“Watch the doors!” The voice of the frustrated subway conductor bellowed out of the speakers, but the thick crowds trying to push their way on to the train paid no attention. “If you don’t clear the doors I’m going to take this train out of service!” he threatened. But when that had no effect, he added, almost pleadingly, “There’s another train right behind us…You won’t miss the pope!”
I was part of that great pushing throng of New York City Catholics, all of us on our way to Yankee Stadium for Mass with Pope John Paul II. It was October 2, 1979, exactly two weeks shy of the first anniversary of his papal election. A few hours later that evening I stood at my seat on the center field grass and applauded with everyone else as the popemobile carrying the smiling and waving John Paul made its way along the outfield warning track. Handsome, vigorous, his hair blowing in the breeze, a digital watch on his wrist, Pope John Paul was a true media star. Priests around me literally jumped into the air as they shouted and waved back, and nuns squealed with delight, all of the sounds becoming part of a raucous roar that surely topped any heard at a Yankees World Series win.
Then the noisy welcome turned to profound silence as the Mass was about to begin. The pope spread his arms and said, “Let us pray…” The stadium’s poor acoustics did his accented English no favors, but it didn’t really matter if we could understand all the words. The pope was praying, and we all stood there and prayed with him.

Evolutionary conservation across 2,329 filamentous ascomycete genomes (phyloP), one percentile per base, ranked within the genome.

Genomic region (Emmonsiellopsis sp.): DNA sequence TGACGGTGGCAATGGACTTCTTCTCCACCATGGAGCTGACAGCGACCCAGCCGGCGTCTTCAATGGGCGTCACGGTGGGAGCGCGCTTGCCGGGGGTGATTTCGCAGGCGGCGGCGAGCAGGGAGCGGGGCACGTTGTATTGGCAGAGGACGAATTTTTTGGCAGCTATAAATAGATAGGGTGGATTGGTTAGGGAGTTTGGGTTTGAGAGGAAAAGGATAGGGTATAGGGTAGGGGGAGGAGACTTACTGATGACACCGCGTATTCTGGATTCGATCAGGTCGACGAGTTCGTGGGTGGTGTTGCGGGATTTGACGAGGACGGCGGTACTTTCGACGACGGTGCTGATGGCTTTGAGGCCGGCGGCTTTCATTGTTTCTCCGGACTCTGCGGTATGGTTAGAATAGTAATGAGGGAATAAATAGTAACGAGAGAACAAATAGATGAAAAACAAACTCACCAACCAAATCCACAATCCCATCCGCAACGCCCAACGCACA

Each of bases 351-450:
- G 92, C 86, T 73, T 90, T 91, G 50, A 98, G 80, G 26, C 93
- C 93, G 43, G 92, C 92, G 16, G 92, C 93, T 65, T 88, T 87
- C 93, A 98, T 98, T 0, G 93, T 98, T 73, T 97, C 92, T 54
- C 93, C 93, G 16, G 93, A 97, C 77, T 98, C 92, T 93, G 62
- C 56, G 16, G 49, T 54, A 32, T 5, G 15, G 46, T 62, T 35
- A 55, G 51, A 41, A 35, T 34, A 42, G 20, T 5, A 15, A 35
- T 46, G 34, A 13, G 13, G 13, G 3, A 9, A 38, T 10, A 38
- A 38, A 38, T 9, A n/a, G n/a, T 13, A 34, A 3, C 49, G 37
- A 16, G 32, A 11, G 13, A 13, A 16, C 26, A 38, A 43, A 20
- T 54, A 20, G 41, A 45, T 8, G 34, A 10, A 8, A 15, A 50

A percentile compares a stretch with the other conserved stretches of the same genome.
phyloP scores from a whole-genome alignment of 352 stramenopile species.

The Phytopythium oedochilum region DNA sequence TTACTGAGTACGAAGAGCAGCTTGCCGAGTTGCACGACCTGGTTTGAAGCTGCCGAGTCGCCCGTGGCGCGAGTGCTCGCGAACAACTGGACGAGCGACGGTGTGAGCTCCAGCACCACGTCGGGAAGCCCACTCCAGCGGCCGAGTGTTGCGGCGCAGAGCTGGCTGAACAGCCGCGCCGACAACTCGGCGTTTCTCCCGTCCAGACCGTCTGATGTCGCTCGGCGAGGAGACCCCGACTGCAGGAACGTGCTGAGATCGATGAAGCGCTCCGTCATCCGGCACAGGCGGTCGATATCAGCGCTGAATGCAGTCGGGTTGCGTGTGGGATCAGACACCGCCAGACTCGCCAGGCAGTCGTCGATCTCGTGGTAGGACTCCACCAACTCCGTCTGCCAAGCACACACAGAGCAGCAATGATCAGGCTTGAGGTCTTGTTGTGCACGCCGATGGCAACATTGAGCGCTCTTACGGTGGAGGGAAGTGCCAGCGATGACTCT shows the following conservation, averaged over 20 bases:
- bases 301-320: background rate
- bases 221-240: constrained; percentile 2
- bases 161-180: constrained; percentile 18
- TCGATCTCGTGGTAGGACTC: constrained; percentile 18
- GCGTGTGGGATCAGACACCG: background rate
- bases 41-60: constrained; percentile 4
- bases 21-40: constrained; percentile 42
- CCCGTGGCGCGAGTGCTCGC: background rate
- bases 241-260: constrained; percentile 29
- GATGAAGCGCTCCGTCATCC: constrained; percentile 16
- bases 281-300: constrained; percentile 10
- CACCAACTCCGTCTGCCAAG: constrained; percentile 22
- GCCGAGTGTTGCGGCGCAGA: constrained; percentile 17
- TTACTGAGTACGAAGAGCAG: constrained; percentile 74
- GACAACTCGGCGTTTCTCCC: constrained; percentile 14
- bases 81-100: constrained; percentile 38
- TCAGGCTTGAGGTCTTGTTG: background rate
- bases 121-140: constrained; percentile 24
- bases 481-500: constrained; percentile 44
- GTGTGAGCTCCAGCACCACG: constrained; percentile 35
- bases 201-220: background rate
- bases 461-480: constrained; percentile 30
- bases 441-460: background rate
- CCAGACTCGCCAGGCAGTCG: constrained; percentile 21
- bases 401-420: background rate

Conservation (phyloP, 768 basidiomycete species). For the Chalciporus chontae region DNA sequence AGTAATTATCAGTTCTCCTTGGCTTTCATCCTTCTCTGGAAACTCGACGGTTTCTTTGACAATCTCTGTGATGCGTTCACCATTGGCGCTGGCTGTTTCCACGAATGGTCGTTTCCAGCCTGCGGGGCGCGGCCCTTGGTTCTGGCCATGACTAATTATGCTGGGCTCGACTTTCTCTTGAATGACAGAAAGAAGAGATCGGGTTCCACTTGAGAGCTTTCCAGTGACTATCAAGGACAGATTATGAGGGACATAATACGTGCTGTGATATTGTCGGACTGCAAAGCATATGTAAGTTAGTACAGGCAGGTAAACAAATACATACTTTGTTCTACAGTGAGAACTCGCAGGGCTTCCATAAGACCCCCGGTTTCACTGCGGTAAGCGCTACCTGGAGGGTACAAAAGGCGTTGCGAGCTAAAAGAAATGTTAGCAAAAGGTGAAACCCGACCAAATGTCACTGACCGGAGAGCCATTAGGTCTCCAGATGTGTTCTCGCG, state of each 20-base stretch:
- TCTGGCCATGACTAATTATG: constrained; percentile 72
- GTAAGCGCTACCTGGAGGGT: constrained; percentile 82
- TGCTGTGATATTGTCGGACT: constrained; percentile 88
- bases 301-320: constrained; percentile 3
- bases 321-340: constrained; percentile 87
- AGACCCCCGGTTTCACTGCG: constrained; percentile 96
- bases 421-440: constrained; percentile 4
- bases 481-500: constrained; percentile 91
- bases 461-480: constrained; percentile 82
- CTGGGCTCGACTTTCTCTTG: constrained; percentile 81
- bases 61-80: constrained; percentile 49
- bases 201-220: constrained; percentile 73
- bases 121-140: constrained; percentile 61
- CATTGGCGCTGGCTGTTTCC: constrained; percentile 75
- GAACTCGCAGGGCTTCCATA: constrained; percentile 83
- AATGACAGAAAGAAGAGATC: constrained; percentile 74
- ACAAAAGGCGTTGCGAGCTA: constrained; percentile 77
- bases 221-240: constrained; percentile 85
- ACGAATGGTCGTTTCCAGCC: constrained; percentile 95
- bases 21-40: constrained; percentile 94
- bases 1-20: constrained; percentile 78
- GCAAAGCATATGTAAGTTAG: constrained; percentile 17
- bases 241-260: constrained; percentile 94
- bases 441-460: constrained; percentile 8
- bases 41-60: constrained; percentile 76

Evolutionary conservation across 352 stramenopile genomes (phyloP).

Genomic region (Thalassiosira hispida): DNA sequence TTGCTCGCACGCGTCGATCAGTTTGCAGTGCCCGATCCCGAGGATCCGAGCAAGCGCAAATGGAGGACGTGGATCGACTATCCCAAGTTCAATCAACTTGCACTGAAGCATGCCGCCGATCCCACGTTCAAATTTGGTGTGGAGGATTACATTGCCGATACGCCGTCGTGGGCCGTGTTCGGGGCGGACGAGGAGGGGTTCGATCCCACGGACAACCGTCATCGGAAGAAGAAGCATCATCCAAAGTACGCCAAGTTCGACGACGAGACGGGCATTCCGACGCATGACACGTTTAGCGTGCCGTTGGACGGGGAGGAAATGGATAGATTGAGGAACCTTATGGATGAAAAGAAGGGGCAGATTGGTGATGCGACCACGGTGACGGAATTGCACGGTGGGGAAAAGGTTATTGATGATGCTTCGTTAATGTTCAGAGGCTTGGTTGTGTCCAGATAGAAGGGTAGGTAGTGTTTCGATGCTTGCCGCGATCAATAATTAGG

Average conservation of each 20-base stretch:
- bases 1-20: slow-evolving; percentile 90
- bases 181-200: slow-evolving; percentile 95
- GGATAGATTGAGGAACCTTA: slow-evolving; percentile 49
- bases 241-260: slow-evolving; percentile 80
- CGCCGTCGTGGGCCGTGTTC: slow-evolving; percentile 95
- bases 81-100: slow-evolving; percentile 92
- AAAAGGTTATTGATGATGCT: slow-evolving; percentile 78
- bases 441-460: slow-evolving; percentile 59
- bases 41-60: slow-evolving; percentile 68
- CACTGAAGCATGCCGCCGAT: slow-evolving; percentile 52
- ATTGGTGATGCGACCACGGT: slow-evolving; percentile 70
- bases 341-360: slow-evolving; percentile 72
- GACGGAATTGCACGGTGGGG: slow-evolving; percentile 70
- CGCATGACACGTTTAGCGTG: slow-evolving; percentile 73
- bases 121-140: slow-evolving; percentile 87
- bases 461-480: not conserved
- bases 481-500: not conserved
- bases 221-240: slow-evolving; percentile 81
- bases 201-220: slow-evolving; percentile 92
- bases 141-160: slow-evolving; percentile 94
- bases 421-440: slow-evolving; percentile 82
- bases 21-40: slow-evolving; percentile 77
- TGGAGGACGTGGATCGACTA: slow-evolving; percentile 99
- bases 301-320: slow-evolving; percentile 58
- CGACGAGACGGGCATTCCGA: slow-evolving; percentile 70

As media savvy as Pope John Paul II could be, nothing could top the attraction of this holy man praying. In his years as pope, he prayed in thanks to God, in intercession for the world and for all the world’s people. He prayed in cathedrals and slums, churches and stadiums and open fields. He prayed with Catholics, Orthodox, Protestants, Jews, and persons of many other faiths. All over the world he touched human hearts by the powerful sense of prayerfulness he brought to everything he did.
As that beatification ceremony unfolded on May 1, I thought about that day at Yankee Stadium and the pope’s powerful words: Let us pray.”